11 Arab Folktales, Jinn Tails and Myths {Resource}

I love to collect Arab folktale children books about myths and jinns from the past and wanted to list a few favorites that I use in story time.

Jinn (Arabic: الجن‎, al-jinn), are supernatural creatures in early pre-Islamic Arabian and later Islamic mythology and theology.

One of my favorite things to visit in any city is its used book store. I feel that it can always tell so many stories about it’s character by the books that people leave on the shelves.

Arab children’s books are like a four leaf clover to me.  Every time I come across one, I realize the rarity of the occurrence and I snatch it up.

These are some of my favorite Arab folktales books, all of them purchased from used book stores around the Unites States.  Each one has a city name written inside (in pencil of course) that reminds me a little about it’s original home.

Please check out my Education page to see hundreds more books about the Arab world and Muslim culture.


Ben-Ezer, Ehud. Hosni the Dreamer. New York: Farrar Straus Giroux, 1997

-Based on an old Arabian folktale, this enjoyable story features Hosni, a poor shepherd, who works for a sheikh. His evenings are spent listening to the tribal elders’ tales of travel and adventure in faraway cities. Hosni dreams of seeing these cities some day and shares his dreams with his sheep, causing the other shepherds to tease him mercilessly.

Gold, Sharlya and Caspi, Mishael Maswari. The Answered Prayer: And Other Yemenite Folktales. Philadelphia: The Jewish Publication Society, 1990.

-Yemenite Jews were the victims of harsh laws and persecution, yet out of their troubled lives came tales of joy as well as of sorrow. When the Jews left Yemen for Israel, the stories came with them, reflecting their culture, their heritage, and their struggle to survive. Mishael Caspi collected these stories and translated them for Sharlya Gold, who adapted them for children. The wonderful illustrations by Marjory Wunsch highlight the authenticity and spirit of Yemenite Jewish life. This collection of 12 folktales, originally published by JPS in 1990, is sure to entertain new readers and introduce them to the rich lore of this ancient culture.

Green, Nancy.  Abu Kassim’s Slippers: An Arabian Tale. Chicago: Follett Publishing Company, 1963.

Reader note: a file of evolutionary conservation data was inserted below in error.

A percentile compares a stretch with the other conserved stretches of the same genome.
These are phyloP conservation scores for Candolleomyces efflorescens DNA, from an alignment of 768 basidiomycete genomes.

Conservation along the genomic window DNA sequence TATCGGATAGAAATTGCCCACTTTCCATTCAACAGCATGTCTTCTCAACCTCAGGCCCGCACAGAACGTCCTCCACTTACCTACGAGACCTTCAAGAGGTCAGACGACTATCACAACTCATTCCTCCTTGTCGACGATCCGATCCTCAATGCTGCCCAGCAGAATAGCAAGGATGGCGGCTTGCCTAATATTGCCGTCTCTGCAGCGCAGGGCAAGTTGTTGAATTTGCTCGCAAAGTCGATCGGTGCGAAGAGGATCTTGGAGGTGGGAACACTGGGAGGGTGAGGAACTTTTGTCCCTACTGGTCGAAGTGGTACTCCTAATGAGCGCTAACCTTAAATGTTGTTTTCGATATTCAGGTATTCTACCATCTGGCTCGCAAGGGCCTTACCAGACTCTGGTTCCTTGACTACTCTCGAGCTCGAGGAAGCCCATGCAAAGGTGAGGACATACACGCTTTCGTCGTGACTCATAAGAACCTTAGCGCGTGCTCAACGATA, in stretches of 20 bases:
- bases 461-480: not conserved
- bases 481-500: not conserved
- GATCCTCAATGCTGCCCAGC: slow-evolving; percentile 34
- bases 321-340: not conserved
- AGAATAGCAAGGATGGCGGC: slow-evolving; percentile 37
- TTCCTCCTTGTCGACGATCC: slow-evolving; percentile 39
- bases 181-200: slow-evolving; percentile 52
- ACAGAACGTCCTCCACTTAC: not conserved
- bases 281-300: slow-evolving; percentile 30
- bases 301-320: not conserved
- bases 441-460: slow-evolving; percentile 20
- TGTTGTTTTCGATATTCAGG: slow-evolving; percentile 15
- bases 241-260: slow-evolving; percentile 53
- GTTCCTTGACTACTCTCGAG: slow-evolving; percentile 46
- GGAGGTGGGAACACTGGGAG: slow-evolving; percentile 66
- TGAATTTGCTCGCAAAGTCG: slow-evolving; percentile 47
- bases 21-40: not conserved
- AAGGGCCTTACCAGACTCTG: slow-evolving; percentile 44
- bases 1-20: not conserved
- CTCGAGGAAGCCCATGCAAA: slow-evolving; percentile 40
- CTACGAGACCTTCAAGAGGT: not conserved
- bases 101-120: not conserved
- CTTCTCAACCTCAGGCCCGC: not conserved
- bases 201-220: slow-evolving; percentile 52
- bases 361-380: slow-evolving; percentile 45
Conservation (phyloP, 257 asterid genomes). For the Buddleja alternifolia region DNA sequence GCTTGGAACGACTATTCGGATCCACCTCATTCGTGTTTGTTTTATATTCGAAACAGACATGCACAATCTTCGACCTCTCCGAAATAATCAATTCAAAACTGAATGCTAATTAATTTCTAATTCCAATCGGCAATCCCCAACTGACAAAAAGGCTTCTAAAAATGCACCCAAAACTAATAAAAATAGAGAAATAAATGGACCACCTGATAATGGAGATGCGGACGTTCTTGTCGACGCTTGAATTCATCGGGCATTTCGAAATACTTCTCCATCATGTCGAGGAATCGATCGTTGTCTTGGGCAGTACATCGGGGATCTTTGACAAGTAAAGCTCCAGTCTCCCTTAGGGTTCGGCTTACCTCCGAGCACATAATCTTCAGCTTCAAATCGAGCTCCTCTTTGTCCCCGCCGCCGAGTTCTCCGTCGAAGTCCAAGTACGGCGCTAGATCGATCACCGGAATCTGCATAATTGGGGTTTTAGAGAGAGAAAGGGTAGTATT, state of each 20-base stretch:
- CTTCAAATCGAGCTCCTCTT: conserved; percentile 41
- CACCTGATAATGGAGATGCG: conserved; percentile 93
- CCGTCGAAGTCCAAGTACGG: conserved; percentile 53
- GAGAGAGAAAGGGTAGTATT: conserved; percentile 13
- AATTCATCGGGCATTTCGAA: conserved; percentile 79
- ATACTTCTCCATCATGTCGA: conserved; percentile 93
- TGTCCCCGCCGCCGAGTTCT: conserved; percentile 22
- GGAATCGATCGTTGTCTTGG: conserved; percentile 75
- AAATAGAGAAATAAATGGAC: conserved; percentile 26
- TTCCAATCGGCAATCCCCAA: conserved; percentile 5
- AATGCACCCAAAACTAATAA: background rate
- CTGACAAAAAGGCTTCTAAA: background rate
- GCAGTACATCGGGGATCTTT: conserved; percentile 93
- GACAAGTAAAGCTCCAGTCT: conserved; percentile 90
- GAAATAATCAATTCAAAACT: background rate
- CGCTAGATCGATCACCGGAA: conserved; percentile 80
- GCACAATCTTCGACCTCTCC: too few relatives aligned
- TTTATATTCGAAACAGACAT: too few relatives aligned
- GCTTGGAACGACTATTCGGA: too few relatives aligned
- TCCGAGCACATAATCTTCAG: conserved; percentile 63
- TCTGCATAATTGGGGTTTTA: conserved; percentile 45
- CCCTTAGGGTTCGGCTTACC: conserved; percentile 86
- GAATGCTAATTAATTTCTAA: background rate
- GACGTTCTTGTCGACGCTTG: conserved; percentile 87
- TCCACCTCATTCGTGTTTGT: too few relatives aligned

-This is a story of the miser Abu Kassim and his attempts at scheming to get rid of his slippers.

Hirata, Shogo. Aladdin and the Magic Lamp. New York: Modern Publishing, 1992.

– A retelling of the adventures of Aladdin who, with the aid of two genies, fights an evil wizard and wins the hand of a beautiful princess.

Johnson-Davies, Denys.  Goha the Wise Fool.  New York: Philomel Books, 2005.

-Meet Goha, that funny little man with the faithful donkey, whose tales, beloved for their wit and wisdom, have been passed down through the streets of the smallest villages of the Middle East for centuries. Meet Goha, who in making us laugh at him, shows us—young and old everywhere— that we can laugh at ourselves.

Kimmel, Eric A.  Rimonah of the Flashing Sword: A North African Tale. New York: Holiday House, 1995.

-A North African version of Snow White, with 40 thieves in the role of the seven dwarfs. Eric Kimmel has complete reworked the story by turning Rimonah into a “fearless young woman who rode with the reckless daring of a bedouin horseman.” Beautiful, layered watercolor illustrations greatly enhance the story.

Kimmel, Eric A. The Tale of Aladdin and the Wonderful Lamp: A Story from the Arabian Nights. New York: Holiday House, 1992.

-A retelling of the adventures of Aladdin who, with the aid of a genie from a magic lamp, fights an evil sorcerer and wins the hand of a beautiful princess.

Kimmel, Eric A. The Three Princes. New York: Holiday House, 1994.

-A princess promises to marry the prince who finds the most precious treasure.

Laird, Elizabeth. A Fistful of Pearls and Other Tales from Iraq. London: Frances Lincoln Children’s Books, 2008.

-Secret serpents, devilish demons, mysterious magicians — the folk tales of Iraq are filled with otherworldly creatures, enchantment, and earthy humor. During her time spent in the Middle East, award-winning novelist Elizabeth Laird gathered together the very best Iraqi stories, ranging from thieving porcupines who get their come-uppance to the hilarious tale of the chaos caused by a handsome stranger who knocks at a house harboring a marriageable daughter. Meticulously researched, these stories reveal the true, traditional heart of Iraq, far removed from today’s news headlines.

Mayer, Marianna. Aladdin and the Enchanted Lamp.  New York: MacMillan Publishing Company, 1985.

-Retells the adventures of Aladdin who, with the help of a genie from a magic lamp, outwits an evil sorcerer and wins the hand of a beautiful princess.

Riordan, James. Tales from Arabian Nights. London: Hamlyn Publishing Group Limited, 1983.

– Nine of the tales told by Shaharazad to enchant the cruel sultan and stop him from executing her as he had his other daily wives.

Todino-Gonguet, Grace.  Halimah and the Snake.  London: Stacey International Publishing, 2008.

-In Halimah and the Snake, Grace Todino-Gonguet has collected and re-written a handful of stories from Oman’s folktale heritage. As with folktales and legends worldwide, the creatures and characters are at times terrifying and fantastic, the stories always enthralling, and invariably seek to impart some moral guidance to their young readers.

Visit these other book lists on this blog

99 Arab Children Books {Book Resource}

99 Muslim Children Books {Book Resource}

Be sure to stop by A Crafty Arab on Pinterest to see more book reviews.